Pokies data from real players will be handed to researchers for the first time to address potential harm.
It’s hoped the world-first research starting in the coming weeks will poke past case studies and delve into player behaviour, what attracts them to slot machines and what supports can best reduce harm.
The University of Sydney’s Gambling Treatment and Research Clinic will receive anonymised gaming data and be able to anonymously survey players at West HQ, one of the country’s largest clubs and pokie operators.
Researchers will fully control the research design and evaluation, with results to be published publicly.
West HQ chief executive Richard Errington hopes the results from his western Sydney club will help the rest of the industry live up to best practice.
“We might be horrified at some of the outcomes but the fact is it’s going to be real,” he told AAP.
“I never fear the truth.”
He said researchers approached the Rooty Hill club in 2022 after a decade of diversifying its revenue from a reliance on its 700 poker machines.
The club had also bristled with the direction of peak body ClubsNSW and been an early supporter of a move to cashless gaming.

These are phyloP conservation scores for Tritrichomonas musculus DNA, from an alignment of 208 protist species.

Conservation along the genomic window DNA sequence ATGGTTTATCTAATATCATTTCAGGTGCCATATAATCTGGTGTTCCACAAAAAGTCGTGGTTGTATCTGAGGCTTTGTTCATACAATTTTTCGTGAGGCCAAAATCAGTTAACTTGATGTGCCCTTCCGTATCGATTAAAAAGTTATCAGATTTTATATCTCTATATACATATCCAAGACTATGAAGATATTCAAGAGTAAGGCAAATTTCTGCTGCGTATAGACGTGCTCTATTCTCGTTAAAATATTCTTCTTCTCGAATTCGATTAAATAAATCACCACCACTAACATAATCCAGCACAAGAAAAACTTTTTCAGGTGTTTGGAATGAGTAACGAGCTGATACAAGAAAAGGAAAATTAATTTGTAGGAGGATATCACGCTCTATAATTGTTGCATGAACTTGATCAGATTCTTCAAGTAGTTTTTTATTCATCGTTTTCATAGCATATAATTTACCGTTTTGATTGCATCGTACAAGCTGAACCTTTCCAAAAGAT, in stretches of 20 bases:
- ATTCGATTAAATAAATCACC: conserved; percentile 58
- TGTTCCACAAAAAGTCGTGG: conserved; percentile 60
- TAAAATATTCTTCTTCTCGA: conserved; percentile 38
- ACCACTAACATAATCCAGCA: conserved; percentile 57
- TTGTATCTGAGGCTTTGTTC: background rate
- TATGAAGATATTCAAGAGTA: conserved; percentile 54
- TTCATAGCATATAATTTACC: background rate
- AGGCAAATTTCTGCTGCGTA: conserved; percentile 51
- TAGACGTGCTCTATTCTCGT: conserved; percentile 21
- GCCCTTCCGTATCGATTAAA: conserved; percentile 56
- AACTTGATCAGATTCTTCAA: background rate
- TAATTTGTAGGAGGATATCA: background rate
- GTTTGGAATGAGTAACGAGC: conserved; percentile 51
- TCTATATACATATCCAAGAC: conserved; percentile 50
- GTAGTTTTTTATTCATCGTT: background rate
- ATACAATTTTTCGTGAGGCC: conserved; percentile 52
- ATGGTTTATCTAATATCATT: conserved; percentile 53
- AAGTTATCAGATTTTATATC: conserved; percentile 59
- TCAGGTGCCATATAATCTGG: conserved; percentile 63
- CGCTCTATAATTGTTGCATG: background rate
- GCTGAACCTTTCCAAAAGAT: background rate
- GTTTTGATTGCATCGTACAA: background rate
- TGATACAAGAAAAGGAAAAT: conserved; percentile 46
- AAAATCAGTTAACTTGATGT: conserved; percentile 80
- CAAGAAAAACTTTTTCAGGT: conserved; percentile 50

Mr Errington said building theatres and other entertainment was part of becoming a destination where people could play pokies but it wasn’t the basis of their visit.
“We’re a very big venue that has gaming machines and that has a big effect on our community,” he said.
“To be able to continue our pursuit into finding the appropriate place for gaming, where it fits in our community, (we need) to look at attitudes and behaviours, to try and put gaming in a better and more responsible place.”
The research, funded through a $200,000 ClubGrants payment, will be separate to an imminent government-backed trial of cashless gaming, being led by an independent panel on gaming reform.
Almost 6000 of the state’s 87,515 poker machines have been offered up for the trial, ranging from a small regional hotel operating nine machines to all those in West HQ’s sprawling complex.
NSW remains the centre of pokie losses in Australia, with players losing a combined $22 million a day.